At one time in her life, Ellie Randell was forbidden to walk on the side of the street that passes in front of the place where she now works. That admonition came from her mother.
For the past 12 years, Elton Randell has been greeting and serving tourists at Alexandria's Ramsay House Visitors Center, 221 King St. This year she was named Tourist Promotion Organization Employee of the Year at the 2002 Virginia Governor's Conference on Tourism and Travel.
In making the nomination, Nance Mazzola, Visitors Center manager, said, "Like most visitor centers, Ramsay House is open to the public 362 days a year. During the past 12 years, Ellie has been available to work every holiday or special event scheduled in the city. Ellie has been known to take the bus to work even in snowstorms when few other people were out."
That's all very admirable, but why is it unusual? For one reason, Ellie Randell is 82 years young. She is also a walking, talking archive of Alexandria history. When a tourist hears it from Ellie, it's not just textbook.
Ellie is one of five children. She had two sisters, plus a stepsister and a stepbrother. They all grew up in Alexandria. One of their first homes was a row house, located at what is now Market Square, facing Fairfax Street.
"My mother and my two sisters worked at the Torpedo Factory when it was a real factory. But mother would not let my sisters or myself walk on the same side of the street as the Ramsay House. At that time it was a bordello upstairs with a bar on the ground floor," Randell explained.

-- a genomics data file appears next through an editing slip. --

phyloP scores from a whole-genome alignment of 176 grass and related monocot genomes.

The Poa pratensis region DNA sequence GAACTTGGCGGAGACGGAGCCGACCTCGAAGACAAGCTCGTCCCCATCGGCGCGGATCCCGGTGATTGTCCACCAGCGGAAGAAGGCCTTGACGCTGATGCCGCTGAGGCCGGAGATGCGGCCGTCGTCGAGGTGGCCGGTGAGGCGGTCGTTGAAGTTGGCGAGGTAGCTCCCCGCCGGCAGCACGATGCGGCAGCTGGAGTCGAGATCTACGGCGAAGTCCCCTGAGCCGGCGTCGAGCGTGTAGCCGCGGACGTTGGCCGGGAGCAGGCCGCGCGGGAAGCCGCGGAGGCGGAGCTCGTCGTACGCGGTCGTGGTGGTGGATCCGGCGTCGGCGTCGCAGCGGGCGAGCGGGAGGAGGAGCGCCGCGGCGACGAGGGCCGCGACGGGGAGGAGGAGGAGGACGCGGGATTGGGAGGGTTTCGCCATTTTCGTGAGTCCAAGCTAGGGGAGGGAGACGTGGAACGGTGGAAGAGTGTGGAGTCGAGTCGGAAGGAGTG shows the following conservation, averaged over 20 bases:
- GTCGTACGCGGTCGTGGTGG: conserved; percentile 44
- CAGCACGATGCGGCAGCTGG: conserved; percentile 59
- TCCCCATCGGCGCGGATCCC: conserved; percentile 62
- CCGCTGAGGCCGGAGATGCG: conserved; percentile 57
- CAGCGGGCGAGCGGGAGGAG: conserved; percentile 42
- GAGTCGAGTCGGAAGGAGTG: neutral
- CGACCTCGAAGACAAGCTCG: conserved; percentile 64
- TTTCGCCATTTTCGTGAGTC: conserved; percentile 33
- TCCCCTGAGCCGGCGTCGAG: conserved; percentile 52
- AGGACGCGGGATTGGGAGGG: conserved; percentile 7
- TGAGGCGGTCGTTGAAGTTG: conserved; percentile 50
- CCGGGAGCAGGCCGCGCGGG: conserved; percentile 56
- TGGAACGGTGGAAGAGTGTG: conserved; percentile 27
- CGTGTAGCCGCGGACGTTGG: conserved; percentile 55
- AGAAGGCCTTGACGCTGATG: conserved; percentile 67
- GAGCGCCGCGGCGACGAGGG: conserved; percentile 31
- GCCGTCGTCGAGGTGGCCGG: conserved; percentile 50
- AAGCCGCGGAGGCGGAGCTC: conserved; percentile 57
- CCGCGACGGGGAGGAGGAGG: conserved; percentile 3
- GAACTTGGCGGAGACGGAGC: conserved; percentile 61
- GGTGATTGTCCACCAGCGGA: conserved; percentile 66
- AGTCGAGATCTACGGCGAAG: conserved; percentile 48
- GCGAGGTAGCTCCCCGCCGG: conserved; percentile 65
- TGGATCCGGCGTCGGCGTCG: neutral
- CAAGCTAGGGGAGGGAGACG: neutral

"Mother was afraid that foreign sailors from the boats delivering paper, who visited the Ramsay House, might kidnap us. After I started working here for city, when they handled tourism, Dr. Jenkins used to kid me about being a regular at Ramsay House," she said with a grin.
ELLIE WAS THE ONLY one in the family who did not go to work at the Torpedo Factory. Instead, she went to work for the U.S. Navy in January 1942. "It was the commander I worked for that gave me the name Ellie. He said he just couldn't handle a woman with the name Elton," Randell said.
Ellie started at the Navy Department as a clerk for $30 per week. "I thought I was rich making that kind of money. Throughout the war we worked shift work, 8 to 4, 4 to 12, and 12 to 8. I was with the department for 10 years," she said.
Eventually she was promoted to the Navy's Bureau of Aeronautics and was cleared for Top Secret. She was responsible for construction bids, contracts and spare-parts inventory. "To this day, whenever we get rid of anything here, I still refer to it as going into the burn box," Randell laughed.
Her father died in 1927, when Ellie was only 7, leaving her mother to raise the three girls. At that time they lived in the 300 block of Washington Street but moved to the row house on Fairfax Street shortly after her father's death.
"We lived upstairs because mother had an Oyster Restaurant on the first floor. It only had a couple of tables. It was the house right next to the Police Department in those days," she explained.
IN 1950 HER MOTHER opened another restaurant at 102 N. Fayette St. "It was called ‘The Hideaway,’ but everyone referred to it as ‘Miss Jenny's.’ It had the longest bar and shuffleboard in the city," Ellie recalled. "She had a manager run it because mother still worked for the government. She was with Armed Forces Security in the District by then. But she visited the restaurant every day after work."
Randell comes by her longevity naturally. "Mother operated that restaurant until she was well into her 70s," Randell stated. " She died when she was 89."